Childhood Mesothelioma - see Unusual Cancers of Childhood
Mesothelioma is a rare cancer most commonly diagnosed in people in their 60s and 70s, but doctors have reported roughly 300 cases worldwide in young adults, children and even infants. In most cases of mesothelioma diagnosed in youth and childhood, there is no history of exposure to asbestos, which is a much more common cancer among adults.

Metastatic Cancer
The main reason that cancer is so serious is its ability to spread in the body. Cancer cells can spread locally by moving into nearby normal tissue. Cancer can also spread regionally, to nearby lymph nodes, tissues, or organs. And it can spread to distant parts of the body. When this happens, it is called metastatic cancer. For many types of cancer, it is also called stage IV (four) cancer. The process by which cancer cells spread to other parts of the body is called metastasis.

When observed under a microscope and tested in other ways, metastatic cancer cells have features like that of the primary cancer and not like the cells in the place where the cancer is found. This is how doctors can tell that it is cancer that has spread from another part of the body.

Metastatic cancer has the same name as the primary cancer. For example, breast cancer that spreads to the lung is called metastatic breast cancer, not lung cancer. It is treated as stage IV breast cancer, not as lung cancer.

Sometimes when people are diagnosed with metastatic cancer, doctors cannot tell where it started. This type of cancer is called cancer of unknown primary origin, or CUP.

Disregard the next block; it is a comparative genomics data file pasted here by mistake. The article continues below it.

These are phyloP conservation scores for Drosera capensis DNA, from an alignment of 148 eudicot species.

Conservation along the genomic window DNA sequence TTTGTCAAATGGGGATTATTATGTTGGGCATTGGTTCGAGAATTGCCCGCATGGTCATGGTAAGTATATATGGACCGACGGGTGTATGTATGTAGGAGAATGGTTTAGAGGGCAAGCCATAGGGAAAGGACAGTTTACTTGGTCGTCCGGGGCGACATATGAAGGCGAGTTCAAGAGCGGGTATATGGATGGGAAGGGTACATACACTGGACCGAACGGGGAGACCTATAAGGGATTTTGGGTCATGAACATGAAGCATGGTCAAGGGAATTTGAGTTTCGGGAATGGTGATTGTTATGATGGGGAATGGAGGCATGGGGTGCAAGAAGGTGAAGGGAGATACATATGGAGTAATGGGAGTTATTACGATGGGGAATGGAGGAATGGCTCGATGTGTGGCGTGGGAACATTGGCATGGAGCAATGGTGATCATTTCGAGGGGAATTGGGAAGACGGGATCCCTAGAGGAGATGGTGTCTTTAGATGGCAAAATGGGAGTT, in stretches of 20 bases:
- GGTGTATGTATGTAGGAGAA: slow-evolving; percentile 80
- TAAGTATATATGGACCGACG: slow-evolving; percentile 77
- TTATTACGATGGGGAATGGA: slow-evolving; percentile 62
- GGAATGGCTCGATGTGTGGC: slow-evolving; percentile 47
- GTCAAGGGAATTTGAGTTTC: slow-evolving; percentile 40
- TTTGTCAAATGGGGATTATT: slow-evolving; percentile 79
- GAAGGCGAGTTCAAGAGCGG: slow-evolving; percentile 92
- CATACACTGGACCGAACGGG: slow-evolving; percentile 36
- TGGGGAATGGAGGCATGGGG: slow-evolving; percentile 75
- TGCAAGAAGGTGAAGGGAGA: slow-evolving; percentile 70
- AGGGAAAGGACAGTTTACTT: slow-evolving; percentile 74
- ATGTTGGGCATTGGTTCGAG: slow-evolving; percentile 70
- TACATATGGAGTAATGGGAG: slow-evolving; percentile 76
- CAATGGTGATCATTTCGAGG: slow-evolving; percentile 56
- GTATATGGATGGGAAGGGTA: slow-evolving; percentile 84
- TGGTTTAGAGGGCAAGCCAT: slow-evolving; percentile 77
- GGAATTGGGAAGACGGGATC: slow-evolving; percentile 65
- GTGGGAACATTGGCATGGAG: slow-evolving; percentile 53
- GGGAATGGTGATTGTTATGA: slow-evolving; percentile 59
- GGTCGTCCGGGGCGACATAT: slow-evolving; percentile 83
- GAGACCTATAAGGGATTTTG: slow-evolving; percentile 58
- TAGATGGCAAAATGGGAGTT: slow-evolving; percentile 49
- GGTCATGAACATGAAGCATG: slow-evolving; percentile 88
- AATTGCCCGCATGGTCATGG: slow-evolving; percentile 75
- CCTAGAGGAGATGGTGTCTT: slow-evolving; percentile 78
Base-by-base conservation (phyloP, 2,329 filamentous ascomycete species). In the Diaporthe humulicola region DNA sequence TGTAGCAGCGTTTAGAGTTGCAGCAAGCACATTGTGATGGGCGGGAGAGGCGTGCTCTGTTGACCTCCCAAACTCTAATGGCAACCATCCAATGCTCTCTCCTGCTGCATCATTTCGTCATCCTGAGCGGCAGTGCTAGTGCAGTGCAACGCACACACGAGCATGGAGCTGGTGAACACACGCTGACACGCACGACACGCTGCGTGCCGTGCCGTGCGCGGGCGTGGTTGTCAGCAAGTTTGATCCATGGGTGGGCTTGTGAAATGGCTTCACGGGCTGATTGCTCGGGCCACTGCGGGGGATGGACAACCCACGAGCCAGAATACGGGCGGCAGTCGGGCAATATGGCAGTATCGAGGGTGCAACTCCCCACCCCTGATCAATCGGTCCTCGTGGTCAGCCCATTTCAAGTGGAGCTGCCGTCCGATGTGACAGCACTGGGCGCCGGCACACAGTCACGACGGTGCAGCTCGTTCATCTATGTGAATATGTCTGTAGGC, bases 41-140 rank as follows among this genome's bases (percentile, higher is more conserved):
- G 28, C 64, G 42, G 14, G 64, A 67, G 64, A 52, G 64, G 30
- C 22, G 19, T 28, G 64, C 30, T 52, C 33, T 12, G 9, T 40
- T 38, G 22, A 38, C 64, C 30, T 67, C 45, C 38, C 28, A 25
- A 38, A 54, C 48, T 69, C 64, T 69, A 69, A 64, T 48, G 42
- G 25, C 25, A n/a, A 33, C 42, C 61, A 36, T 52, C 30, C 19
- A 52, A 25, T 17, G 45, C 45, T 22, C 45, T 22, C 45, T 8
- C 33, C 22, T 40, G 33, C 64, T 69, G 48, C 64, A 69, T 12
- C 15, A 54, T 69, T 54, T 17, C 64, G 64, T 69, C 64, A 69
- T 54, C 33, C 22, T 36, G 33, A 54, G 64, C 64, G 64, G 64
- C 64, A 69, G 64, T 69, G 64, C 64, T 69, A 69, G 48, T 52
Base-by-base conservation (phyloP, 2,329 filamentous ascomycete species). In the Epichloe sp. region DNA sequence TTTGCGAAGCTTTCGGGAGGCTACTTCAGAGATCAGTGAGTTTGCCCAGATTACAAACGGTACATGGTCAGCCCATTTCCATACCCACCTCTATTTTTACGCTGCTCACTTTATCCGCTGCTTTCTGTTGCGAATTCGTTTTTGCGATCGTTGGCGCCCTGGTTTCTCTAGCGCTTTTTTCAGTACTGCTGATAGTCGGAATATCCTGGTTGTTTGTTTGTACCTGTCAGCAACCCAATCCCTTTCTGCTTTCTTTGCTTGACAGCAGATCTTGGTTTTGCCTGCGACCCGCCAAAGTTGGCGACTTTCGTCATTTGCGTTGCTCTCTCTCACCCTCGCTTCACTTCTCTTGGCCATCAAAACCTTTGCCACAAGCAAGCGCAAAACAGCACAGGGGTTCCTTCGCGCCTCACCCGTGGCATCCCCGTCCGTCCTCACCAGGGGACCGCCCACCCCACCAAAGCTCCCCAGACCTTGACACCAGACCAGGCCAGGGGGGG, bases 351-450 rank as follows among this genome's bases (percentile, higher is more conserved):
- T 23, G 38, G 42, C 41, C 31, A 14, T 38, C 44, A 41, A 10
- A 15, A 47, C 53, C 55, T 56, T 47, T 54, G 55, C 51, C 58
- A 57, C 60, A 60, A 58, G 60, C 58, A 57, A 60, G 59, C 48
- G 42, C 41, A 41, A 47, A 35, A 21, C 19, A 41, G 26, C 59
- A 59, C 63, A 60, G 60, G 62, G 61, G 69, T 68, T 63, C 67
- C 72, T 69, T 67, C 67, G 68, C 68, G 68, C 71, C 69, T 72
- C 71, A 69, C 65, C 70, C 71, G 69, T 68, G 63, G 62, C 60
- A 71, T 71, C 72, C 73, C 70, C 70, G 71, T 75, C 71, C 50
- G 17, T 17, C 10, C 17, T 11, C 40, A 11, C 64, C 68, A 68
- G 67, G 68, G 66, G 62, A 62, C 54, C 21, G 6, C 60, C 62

When a new primary cancer occurs in a person with a history of cancer, it is known as a second primary cancer. Second primary cancers are rare. Most of the time, when someone who has had cancer has cancer again, it means the first primary cancer has returned.

Where Cancer Spreads
Cancer can spread to most any part of the body, although different types of cancer are more likely to spread to certain areas than others. The most common sites where cancer spreads are the bone, liver, and lung.

The following list shows the most common sites of metastasis, not including the lymph nodes, for some common cancers:

Common Sites of Metastasis
Cancer Type Main Sites of Metastasis
Bladder Bone, liver, lung
Breast Bone, brain, liver, lung
Colon Liver, lung, peritoneum
Kidney Adrenal gland, bone, brain, liver, lung
Lung Adrenal gland, bone, brain, liver, other lung
Melanoma Bone, brain, liver, lung, skin, muscle
Ovary Liver, lung, peritoneum
Pancreas Liver, lung, peritoneum
Prostate Adrenal gland, bone, liver, lung
Rectal Liver, lung, peritoneum
Stomach Liver, lung, peritoneum
Thyroid Bone, liver, lung